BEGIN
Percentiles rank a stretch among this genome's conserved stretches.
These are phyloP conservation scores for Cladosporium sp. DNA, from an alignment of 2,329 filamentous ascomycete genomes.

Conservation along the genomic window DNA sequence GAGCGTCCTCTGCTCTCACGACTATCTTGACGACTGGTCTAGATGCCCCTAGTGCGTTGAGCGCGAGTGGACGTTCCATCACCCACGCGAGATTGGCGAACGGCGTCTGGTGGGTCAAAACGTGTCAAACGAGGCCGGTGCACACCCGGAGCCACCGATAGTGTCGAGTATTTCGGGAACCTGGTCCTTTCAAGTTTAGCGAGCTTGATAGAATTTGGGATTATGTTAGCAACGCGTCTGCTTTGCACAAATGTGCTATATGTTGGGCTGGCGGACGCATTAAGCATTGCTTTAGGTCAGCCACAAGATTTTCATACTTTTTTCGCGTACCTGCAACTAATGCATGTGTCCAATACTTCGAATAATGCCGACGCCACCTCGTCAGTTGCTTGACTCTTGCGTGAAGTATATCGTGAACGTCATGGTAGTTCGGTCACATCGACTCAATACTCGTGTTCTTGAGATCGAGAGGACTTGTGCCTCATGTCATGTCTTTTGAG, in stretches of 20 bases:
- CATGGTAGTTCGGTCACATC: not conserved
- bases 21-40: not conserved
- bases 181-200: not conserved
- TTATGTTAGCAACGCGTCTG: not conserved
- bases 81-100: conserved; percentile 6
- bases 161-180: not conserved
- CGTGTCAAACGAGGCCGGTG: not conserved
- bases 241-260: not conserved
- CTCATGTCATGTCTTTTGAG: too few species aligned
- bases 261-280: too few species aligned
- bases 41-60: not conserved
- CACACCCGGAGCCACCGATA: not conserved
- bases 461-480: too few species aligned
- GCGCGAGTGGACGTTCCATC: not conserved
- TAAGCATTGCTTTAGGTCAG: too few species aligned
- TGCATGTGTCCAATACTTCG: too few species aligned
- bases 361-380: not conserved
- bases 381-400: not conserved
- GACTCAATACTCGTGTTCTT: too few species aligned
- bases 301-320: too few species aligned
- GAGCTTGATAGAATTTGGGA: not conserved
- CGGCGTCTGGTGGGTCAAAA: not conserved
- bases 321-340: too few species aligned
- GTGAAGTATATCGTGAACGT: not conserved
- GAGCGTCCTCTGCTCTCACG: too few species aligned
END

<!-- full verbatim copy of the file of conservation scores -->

Percentiles rank a stretch among this genome's conserved stretches.
These are phyloP conservation scores for Cladosporium sp. DNA, from an alignment of 2,329 filamentous ascomycete genomes.

Conservation along the genomic window DNA sequence GAGCGTCCTCTGCTCTCACGACTATCTTGACGACTGGTCTAGATGCCCCTAGTGCGTTGAGCGCGAGTGGACGTTCCATCACCCACGCGAGATTGGCGAACGGCGTCTGGTGGGTCAAAACGTGTCAAACGAGGCCGGTGCACACCCGGAGCCACCGATAGTGTCGAGTATTTCGGGAACCTGGTCCTTTCAAGTTTAGCGAGCTTGATAGAATTTGGGATTATGTTAGCAACGCGTCTGCTTTGCACAAATGTGCTATATGTTGGGCTGGCGGACGCATTAAGCATTGCTTTAGGTCAGCCACAAGATTTTCATACTTTTTTCGCGTACCTGCAACTAATGCATGTGTCCAATACTTCGAATAATGCCGACGCCACCTCGTCAGTTGCTTGACTCTTGCGTGAAGTATATCGTGAACGTCATGGTAGTTCGGTCACATCGACTCAATACTCGTGTTCTTGAGATCGAGAGGACTTGTGCCTCATGTCATGTCTTTTGAG, in stretches of 20 bases:
- CATGGTAGTTCGGTCACATC: not conserved
- bases 21-40: not conserved
- bases 181-200: not conserved
- TTATGTTAGCAACGCGTCTG: not conserved
- bases 81-100: conserved; percentile 6
- bases 161-180: not conserved
- CGTGTCAAACGAGGCCGGTG: not conserved
- bases 241-260: not conserved
- CTCATGTCATGTCTTTTGAG: too few species aligned
- bases 261-280: too few species aligned
- bases 41-60: not conserved
- CACACCCGGAGCCACCGATA: not conserved
- bases 461-480: too few species aligned
- GCGCGAGTGGACGTTCCATC: not conserved
- TAAGCATTGCTTTAGGTCAG: too few species aligned
- TGCATGTGTCCAATACTTCG: too few species aligned
- bases 361-380: not conserved
- bases 381-400: not conserved
- GACTCAATACTCGTGTTCTT: too few species aligned
- bases 301-320: too few species aligned
- GAGCTTGATAGAATTTGGGA: not conserved
- CGGCGTCTGGTGGGTCAAAA: not conserved
- bases 321-340: too few species aligned
- GTGAAGTATATCGTGAACGT: not conserved
- GAGCGTCCTCTGCTCTCACG: too few species aligned